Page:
The stones then will be embedded into the sidewalk in front of the house where this person used to live before s/he was deported (see photo). So, when you now walk along any street you automatically stop by when you notice the shiny stone. You read the personal inscription and - depending on what kind of person you are - begin to think. I personally, always stop, read the names and data and send a silent salute to the person. When possible I buy some flowers and put them beside the stones - and I'm not the only one as you can see on the pictures. It is so less what you can do to show your respect, but I like this project because it integrated these names and somehow even the persons back to our every day life. I mean they lived at these places and were citizens like we are. The stones with their names bring them back somehow and the unknown millions of victims get back their names. It is more personal and private because it is among us and not on any cemetery or a mass grave in a former concentration camp memorial.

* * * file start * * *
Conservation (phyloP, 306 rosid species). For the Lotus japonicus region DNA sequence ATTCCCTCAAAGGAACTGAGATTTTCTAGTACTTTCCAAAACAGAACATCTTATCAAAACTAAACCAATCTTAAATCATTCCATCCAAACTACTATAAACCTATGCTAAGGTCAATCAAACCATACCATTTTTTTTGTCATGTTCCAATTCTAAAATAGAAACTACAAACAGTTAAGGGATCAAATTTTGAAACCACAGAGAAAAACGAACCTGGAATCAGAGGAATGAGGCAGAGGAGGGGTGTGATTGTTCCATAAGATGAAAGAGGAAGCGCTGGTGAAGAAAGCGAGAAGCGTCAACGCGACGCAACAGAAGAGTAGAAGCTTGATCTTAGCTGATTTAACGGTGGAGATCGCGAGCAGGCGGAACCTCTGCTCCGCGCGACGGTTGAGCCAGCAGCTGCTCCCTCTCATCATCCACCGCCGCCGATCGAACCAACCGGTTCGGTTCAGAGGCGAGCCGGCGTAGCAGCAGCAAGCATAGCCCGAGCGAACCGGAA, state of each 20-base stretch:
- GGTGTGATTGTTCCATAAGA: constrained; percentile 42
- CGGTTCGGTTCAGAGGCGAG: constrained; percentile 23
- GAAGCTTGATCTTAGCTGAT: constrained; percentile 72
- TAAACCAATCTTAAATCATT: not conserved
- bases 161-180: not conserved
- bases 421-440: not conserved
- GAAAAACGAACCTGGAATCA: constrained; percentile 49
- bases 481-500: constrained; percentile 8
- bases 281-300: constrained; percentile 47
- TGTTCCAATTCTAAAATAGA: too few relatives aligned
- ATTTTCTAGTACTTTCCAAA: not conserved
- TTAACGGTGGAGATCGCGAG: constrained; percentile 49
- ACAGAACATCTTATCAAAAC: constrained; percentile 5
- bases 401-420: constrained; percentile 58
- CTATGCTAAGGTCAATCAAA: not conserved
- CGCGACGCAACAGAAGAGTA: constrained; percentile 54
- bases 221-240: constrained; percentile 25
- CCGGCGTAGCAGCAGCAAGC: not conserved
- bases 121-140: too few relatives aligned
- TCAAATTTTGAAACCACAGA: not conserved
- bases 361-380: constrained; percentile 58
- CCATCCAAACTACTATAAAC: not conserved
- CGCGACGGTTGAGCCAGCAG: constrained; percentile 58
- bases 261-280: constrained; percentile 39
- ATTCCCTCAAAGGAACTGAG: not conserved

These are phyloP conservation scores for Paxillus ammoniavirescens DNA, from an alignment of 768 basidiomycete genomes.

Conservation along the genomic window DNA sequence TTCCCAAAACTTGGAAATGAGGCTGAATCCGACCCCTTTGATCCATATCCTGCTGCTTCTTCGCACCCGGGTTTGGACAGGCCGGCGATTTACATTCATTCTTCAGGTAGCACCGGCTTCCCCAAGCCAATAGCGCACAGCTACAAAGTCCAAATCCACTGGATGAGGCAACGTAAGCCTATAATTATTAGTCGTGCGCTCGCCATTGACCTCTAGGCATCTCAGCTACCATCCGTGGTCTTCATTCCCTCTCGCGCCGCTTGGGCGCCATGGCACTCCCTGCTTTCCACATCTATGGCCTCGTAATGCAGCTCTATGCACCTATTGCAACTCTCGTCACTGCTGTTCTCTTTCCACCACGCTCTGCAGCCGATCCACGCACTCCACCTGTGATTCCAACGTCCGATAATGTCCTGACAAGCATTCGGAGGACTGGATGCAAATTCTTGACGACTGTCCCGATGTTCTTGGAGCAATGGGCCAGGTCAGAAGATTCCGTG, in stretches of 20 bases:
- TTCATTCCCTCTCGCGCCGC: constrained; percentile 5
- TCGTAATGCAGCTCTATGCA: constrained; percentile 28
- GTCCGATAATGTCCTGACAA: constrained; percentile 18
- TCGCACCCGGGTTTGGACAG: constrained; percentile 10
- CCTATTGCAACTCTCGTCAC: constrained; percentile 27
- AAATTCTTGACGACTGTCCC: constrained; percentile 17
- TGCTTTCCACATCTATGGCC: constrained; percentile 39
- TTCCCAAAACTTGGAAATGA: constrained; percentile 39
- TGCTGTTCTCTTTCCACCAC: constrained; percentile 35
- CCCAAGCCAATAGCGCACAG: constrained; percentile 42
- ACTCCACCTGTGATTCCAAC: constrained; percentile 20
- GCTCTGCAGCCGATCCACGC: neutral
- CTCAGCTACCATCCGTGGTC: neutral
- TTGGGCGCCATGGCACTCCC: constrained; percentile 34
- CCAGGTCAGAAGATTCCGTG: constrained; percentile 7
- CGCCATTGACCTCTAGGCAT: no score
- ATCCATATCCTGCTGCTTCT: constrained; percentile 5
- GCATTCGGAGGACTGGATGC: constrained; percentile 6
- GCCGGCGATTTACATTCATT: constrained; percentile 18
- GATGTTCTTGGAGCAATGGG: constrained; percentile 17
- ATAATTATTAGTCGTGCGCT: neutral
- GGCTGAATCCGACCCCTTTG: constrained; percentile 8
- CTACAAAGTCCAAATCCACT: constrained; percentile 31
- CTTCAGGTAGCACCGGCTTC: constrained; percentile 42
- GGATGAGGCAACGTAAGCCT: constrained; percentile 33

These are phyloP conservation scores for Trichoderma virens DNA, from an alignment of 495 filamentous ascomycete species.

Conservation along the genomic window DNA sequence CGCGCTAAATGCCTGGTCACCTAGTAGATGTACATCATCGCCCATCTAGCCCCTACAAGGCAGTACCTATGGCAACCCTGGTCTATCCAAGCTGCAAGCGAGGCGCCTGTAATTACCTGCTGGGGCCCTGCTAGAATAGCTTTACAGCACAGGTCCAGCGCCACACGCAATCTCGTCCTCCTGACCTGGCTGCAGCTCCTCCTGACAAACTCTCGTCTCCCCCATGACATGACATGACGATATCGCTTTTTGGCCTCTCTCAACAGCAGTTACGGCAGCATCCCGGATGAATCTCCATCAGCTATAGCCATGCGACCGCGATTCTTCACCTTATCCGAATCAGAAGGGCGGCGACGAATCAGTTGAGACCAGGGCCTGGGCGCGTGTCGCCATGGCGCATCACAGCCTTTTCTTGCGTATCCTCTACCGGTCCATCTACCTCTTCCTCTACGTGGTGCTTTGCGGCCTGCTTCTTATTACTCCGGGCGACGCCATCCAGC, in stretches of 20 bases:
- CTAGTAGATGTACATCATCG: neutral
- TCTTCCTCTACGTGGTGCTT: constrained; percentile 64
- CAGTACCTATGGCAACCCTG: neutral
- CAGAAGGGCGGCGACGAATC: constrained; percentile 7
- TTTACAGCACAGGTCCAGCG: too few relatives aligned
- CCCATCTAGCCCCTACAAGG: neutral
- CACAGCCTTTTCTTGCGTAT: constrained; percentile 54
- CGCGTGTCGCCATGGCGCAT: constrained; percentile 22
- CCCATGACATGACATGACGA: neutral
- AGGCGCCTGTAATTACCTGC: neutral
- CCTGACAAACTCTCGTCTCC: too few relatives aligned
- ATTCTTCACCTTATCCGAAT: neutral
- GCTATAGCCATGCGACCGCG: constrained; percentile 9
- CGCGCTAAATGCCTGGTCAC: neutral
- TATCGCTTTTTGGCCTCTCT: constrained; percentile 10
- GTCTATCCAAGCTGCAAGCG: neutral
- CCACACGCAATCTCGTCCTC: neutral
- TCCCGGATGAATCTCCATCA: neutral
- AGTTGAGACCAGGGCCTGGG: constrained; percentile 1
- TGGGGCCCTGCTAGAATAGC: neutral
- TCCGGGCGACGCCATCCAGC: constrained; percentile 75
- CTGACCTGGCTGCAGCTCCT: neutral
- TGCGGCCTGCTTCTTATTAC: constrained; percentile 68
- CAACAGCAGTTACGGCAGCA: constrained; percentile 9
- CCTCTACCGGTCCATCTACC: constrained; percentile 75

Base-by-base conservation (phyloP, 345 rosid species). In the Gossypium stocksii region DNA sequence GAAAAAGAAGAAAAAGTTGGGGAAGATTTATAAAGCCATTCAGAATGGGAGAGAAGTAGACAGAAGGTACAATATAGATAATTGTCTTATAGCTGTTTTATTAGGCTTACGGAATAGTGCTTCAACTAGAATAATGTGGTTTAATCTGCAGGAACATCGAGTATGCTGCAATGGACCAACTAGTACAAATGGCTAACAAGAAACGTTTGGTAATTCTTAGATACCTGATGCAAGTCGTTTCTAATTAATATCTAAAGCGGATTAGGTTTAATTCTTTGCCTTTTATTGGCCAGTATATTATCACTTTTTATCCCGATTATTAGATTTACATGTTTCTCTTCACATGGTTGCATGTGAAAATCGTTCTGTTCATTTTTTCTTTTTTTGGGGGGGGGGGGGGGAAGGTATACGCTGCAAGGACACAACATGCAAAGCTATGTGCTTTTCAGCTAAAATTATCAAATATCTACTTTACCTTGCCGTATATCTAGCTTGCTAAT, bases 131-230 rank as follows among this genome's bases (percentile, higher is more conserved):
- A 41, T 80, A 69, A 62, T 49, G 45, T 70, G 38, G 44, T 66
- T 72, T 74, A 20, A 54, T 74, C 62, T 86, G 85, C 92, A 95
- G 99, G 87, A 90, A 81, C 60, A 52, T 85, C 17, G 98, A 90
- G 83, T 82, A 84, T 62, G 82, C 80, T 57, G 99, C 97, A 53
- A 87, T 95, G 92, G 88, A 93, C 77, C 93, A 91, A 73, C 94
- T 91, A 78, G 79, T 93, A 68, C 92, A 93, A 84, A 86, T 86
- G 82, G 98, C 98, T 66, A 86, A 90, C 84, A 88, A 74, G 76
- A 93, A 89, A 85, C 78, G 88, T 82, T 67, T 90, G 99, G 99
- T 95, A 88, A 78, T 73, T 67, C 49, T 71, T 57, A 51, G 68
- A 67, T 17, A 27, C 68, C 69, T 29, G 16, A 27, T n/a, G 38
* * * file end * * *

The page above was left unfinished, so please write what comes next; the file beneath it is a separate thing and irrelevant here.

The Artist Placing Tripping Stones in a Sideway
How Does Gunter Demnig Get All the Names?
Mr. Demnig does not have any official list and doesn't produce the Stolpersteine in a mass production. No, he first took some well-known names and asked the respective cities for the permission to place the Tripping Stones. Then, he produced the stones and put them into the sidewalks in front of the houses where the people used to live. By this he got the media's and people's attention and the project became well-known and is very accepted - with a few exceptions as you can read below. So, relatives of Holocaust victims from all over Europe contacted him and asked for Tripping Stones for their loved ones.
So, the project began in Germany and soon became very popular. Accordingly, the project became so big that he couldn't handle it all alone anymore.